Contest: Win an Early Christmas Gift from Dawn Wells!

Me and Mary Ann!

Dawn Wells, of Gilligan’s Island fame, has graciously signed a copy of her new book for yours truly. Yeah, that’s cool and all, but that’s not what you care about.

What you care about is that she also signed a second one as a special, early Christmas gift for one lucky reader of Noiseless Chatter. Because she loves you!

Wells was every bit as charming and lovely as I’d hoped. She’s still an extremely beautiful woman, and almost absurdly polite. She’s easily one of the warmest celebrities I’ve met, and there’s something magical about a 75-year-old woman who can get a roomful of young men stammering just by giving them a smile.

I haven’t read the book yet, but I have flipped through it, and happened to stumble right upon a cute little anecdote about Alan Hale (who played The Skipper) breaking his wrist on set and not telling anybody, so that he wouldn’t inconvenience them. So, yeah, I think I’m going to love this book.


Do you want to win this special, autographed Christmas gift from Mary Ann?


What Would Mary Ann Do?

There is no charge to enter, and I’ll foot the bill for shipping. Just do at least one of the following by the deadline of October 15:

* Share this post on Facebook
* Share this post on Twitter
* Share your favorite Noiseless Chatter post (whatever it is) on Facebook.
* Comment below with the name of the Gilligan’s Island character you would most like to take to the prom. AND WHY

Each of those will earn you one entry, and you can do multiple things to earn multiple entries. The winner will be chosen via random number generator.

If you share something on Twitter or Facebook, be sure to “tag” Noiseless Chatter (or @NoNoiseChitChat) so I’ll be sure to see it. If for any reason you’d prefer not to do that, or can’t figure out how, you can email me the screenshot(s) of your posting(s) here(s): reed.philipj at gmail dot com.

When commenting / sharing / emailing / tweeting, make sure you do it from an account you actually check, as that’s how I’ll be contacting you to say YOU WON AND YOUR LIFE IS NO LONGER MEANINGLESS

I’ll send the package out in late November or early December (depending upon how long it should take to get to you) and I’ll probably include another few goodies along with it.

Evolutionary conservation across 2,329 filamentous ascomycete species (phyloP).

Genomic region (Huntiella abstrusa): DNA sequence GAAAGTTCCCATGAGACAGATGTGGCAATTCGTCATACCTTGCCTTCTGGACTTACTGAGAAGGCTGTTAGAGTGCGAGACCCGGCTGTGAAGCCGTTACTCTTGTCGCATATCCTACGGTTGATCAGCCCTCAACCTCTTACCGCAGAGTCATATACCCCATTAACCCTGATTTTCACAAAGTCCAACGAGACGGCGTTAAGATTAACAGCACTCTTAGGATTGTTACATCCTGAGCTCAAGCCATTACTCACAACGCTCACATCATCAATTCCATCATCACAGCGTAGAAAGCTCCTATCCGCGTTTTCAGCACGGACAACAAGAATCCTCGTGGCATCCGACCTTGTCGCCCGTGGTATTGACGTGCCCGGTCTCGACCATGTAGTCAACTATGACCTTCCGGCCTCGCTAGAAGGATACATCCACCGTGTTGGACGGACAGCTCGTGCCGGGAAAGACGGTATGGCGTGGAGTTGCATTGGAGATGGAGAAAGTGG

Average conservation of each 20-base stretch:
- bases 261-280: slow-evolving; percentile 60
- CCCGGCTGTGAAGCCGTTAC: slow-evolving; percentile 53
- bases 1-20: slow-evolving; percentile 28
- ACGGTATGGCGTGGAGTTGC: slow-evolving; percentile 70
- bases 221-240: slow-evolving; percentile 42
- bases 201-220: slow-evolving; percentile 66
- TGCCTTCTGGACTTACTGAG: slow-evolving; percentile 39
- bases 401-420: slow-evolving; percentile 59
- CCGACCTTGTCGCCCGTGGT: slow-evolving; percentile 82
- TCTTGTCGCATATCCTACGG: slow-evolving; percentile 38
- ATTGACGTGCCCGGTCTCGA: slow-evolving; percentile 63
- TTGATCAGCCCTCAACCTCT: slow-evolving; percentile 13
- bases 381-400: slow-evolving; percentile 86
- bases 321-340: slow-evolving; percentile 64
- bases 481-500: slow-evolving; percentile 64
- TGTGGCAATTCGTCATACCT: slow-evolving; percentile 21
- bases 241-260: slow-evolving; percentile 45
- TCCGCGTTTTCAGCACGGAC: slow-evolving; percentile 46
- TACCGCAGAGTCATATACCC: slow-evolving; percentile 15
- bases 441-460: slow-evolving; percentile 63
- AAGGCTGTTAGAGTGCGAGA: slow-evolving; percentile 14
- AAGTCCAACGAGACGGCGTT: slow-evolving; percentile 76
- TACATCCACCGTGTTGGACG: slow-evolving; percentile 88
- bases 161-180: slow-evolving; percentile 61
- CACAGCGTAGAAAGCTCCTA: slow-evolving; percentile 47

So, yeah. Dawn Wells is incredible. I’ve already thanked her for you. Now get enterin’. You have until October 15!

Contest & Review: Antiphony, by Chris Katsaropoulos

Antiphony, Chris KatsaropoulosSo I’m going to try something a little bit new here. Please take a moment to read this post, and let me know what you think in the comments below. (There are some prizes available for commenting, which will hopefully be a nice incentive for you, but mainly I want your feedback.)

I’ve decided to take part in an online book tour. If this is well received, I will do more of them moving forward. You may remember that I’ve reviewed a few self-published and indie books in the past, and that’s something that I’d like to keep doing. The difference with an online book tour is that instead of simply receiving a copy of the book in exchange for review, Novel Publicity & Co. will be ponying up gifts and prizes to commenters on the blogs hosting the tour.

In the interest of openness and full discretion, I will say that I don’t get anything for this that I wasn’t getting for my standard reviews. That is to say that I receive a copy of the book for review…and that’s it. In the further interest of openness and full discretion, there is a cash prize available to one of the blogs that hosts the tour. I don’t know what the qualifications are to win that prize, and it’s certainly nothing I’m angling for, but if I somehow managed to win this contest that I don’t fully understand, rest assured I would disclose that fact on this blog as well. Really, what I’m hoping is that this will be a way to benefit you guys while still indulging my desire to provide exposure to small-time authors.